Wednesday, January 4, 2012


Happy New Year!

Many of us may have scribbled down Resolutions on paper or in our heads. More often than not, these entail adhering to fitness regimens or weight-management goals.  Why on earth do we do this every year?  Do we ever get to the point where we are satisfied with the way we look?

Take dancers, for example.  Nearly all dancers I know cringe at the sight of their images.  We examine our reflections judgmentally in the studio mirror and immediately criticize ourselves.  In fact, my nerves are wrought just posting these pictures!

Me in a studio photo last year
for a yoga-inspired ballet, set to Vivaldi
Raw photo: Jun Yang Photography
Edited Photo: The Foolish Aesthete

Blame it on the aesthetic George Balanchine stamped on ballet -- the idealized preference for the long-limbed, ethereal ballerina.  It's an impossible perfection.  Didn't Plato indicate that the material world is but a mere shadow mimicking the ideal Form?  That about sums up how ballet dancers feel.  At the elite level, if your physique does not conform to the Ideal, you are encouraged to take up a more forgiving alternative -- Modern, Jazz or Broadway dance.  Or exit the field and take up photography.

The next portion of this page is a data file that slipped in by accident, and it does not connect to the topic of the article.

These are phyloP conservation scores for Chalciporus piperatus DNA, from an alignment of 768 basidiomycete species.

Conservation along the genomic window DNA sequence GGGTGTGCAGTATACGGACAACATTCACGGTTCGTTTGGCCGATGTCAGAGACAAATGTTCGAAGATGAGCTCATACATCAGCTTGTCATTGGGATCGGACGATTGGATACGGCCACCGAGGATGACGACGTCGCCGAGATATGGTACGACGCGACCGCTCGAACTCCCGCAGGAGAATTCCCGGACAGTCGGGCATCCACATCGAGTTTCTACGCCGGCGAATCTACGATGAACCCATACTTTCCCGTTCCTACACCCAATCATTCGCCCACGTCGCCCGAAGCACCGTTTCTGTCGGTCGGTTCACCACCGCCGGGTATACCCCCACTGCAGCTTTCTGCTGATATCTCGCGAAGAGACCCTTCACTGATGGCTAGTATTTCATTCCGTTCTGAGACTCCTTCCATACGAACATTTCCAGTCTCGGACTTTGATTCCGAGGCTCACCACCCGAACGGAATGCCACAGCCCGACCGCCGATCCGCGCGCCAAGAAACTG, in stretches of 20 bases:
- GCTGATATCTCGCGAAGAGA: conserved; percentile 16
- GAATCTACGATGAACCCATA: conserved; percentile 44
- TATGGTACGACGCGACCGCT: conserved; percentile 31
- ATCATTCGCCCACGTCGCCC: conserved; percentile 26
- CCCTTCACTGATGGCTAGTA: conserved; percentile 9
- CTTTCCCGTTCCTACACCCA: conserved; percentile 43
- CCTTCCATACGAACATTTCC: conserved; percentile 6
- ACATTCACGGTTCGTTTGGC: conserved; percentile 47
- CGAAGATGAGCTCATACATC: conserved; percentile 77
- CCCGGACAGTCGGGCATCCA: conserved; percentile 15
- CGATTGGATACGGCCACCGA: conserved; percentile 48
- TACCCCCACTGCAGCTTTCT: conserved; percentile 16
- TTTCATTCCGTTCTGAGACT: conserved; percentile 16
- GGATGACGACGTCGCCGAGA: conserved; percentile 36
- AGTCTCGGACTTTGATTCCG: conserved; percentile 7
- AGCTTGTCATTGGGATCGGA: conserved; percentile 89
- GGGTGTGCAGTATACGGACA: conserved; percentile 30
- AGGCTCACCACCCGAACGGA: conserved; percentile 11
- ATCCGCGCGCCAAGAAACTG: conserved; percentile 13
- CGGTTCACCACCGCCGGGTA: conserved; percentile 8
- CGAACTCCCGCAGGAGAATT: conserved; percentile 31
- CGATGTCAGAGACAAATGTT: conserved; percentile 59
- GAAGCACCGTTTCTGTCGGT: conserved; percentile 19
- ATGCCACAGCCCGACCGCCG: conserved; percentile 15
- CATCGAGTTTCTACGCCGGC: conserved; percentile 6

From another studio photo last year
same yoga-inspired piece, set to Vivaldi
Raw Photo: Jun Yang Photography
Edited Photo: The Foolish Aesthete

Dance critic, Alistair Macaulay, ignited a big hullaballoo during his Nutcracker reviews two winters ago.  He cited that a certain Sugar Plum Fairy looked like she had eaten a sweet too many.  Was that an attack on physical appearance or a valid critique of a visual art form?  In Ballet, they are inextricably bound together.

One could argue that an artist, whatever shape, can move an audience to tears or ecstasy.  But the hurdle is greater if the physical attributes are at odds with expectations.  I've heard muffled sniggers from the audience viewing heavy opera singers in romantic roles, effectively detracting from enjoyment of the opera.  It takes a greater mental leap -- perhaps aided by shutting the eyes -- and immense talent for the audience to be moved by the exquisite harmonies.

For dancers, as for athletes, our bodies are our instruments.  We hone our bodies for our craft as a musician tunes their violin or piano.  Dancers are meant to carve beautiful lines and shapes in space.  The forthcoming image is as much from the Form our bodies come in as the movement we elicit from it.  Therein lies our conundrum.  One cannot shut ones' eyes to appreciate dance.